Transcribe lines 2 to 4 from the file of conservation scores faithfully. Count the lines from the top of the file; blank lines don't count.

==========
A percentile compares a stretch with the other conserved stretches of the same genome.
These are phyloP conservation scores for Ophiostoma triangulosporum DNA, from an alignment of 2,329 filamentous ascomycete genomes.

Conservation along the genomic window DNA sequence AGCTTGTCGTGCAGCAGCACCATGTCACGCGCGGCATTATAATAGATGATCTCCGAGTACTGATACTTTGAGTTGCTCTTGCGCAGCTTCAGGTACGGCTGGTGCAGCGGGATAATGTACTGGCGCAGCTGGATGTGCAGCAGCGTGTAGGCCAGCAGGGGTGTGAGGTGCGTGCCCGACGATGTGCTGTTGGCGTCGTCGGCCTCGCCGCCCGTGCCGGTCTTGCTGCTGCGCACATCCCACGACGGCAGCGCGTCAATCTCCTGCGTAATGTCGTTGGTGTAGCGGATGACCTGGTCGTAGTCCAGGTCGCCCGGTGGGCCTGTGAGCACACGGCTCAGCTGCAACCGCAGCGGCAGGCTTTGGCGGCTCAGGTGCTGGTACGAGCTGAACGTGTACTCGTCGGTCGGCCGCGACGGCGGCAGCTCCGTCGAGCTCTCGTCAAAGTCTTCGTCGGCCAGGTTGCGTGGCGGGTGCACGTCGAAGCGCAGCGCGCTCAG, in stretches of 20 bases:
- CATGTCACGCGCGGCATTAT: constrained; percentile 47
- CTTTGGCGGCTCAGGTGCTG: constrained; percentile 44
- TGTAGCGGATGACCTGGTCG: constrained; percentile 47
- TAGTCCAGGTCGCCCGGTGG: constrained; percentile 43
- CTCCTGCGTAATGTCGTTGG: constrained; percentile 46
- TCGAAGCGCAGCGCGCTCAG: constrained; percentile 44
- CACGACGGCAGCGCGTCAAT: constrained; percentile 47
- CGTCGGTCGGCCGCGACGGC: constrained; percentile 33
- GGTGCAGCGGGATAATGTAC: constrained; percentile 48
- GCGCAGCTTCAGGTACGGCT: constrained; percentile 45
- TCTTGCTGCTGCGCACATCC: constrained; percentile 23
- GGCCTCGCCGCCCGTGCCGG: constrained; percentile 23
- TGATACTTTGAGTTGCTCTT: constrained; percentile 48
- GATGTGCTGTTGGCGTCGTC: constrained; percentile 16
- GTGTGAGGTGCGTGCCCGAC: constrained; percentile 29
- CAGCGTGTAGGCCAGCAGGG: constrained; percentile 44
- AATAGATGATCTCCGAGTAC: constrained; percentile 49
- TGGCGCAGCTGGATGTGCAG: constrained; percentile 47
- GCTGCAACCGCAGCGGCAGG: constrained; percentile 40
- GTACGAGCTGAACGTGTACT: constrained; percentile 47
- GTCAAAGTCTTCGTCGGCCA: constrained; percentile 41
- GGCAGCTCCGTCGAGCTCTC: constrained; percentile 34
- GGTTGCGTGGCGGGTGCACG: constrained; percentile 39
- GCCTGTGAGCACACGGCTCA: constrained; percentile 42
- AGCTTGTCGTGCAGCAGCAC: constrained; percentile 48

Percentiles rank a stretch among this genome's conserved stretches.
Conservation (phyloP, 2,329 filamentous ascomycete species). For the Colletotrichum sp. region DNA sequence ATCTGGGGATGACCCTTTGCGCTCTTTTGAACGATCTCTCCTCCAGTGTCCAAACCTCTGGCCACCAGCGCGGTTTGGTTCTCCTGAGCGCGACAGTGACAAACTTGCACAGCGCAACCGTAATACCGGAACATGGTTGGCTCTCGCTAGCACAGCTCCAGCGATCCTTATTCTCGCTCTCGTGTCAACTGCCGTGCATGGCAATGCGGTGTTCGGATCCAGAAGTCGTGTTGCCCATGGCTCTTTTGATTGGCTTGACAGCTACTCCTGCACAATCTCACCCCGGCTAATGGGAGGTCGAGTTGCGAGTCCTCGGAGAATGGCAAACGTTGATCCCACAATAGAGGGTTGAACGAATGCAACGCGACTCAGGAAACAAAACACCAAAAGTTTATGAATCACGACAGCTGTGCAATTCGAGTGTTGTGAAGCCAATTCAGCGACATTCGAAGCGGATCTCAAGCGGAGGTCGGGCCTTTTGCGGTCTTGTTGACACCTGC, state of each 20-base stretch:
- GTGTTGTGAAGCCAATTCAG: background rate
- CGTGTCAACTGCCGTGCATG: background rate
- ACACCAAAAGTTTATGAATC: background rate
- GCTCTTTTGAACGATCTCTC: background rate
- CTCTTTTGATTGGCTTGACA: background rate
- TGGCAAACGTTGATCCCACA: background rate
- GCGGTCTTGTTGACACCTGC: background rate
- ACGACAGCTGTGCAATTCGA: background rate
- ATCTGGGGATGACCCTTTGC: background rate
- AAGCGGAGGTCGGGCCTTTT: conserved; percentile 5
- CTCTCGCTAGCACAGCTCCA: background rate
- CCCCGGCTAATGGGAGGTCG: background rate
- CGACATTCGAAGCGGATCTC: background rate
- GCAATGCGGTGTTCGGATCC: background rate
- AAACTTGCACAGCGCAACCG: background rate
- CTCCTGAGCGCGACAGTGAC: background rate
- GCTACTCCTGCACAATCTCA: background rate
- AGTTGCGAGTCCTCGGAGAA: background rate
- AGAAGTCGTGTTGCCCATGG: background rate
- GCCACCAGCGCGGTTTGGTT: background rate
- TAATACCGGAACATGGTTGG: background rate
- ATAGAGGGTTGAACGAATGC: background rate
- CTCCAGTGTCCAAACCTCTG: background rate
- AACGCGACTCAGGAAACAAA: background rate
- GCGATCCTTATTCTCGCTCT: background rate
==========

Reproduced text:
These are phyloP conservation scores for Ophiostoma triangulosporum DNA, from an alignment of 2,329 filamentous ascomycete genomes.

Conservation along the genomic window DNA sequence AGCTTGTCGTGCAGCAGCACCATGTCACGCGCGGCATTATAATAGATGATCTCCGAGTACTGATACTTTGAGTTGCTCTTGCGCAGCTTCAGGTACGGCTGGTGCAGCGGGATAATGTACTGGCGCAGCTGGATGTGCAGCAGCGTGTAGGCCAGCAGGGGTGTGAGGTGCGTGCCCGACGATGTGCTGTTGGCGTCGTCGGCCTCGCCGCCCGTGCCGGTCTTGCTGCTGCGCACATCCCACGACGGCAGCGCGTCAATCTCCTGCGTAATGTCGTTGGTGTAGCGGATGACCTGGTCGTAGTCCAGGTCGCCCGGTGGGCCTGTGAGCACACGGCTCAGCTGCAACCGCAGCGGCAGGCTTTGGCGGCTCAGGTGCTGGTACGAGCTGAACGTGTACTCGTCGGTCGGCCGCGACGGCGGCAGCTCCGTCGAGCTCTCGTCAAAGTCTTCGTCGGCCAGGTTGCGTGGCGGGTGCACGTCGAAGCGCAGCGCGCTCAG, in stretches of 20 bases:
- CATGTCACGCGCGGCATTAT: constrained; percentile 47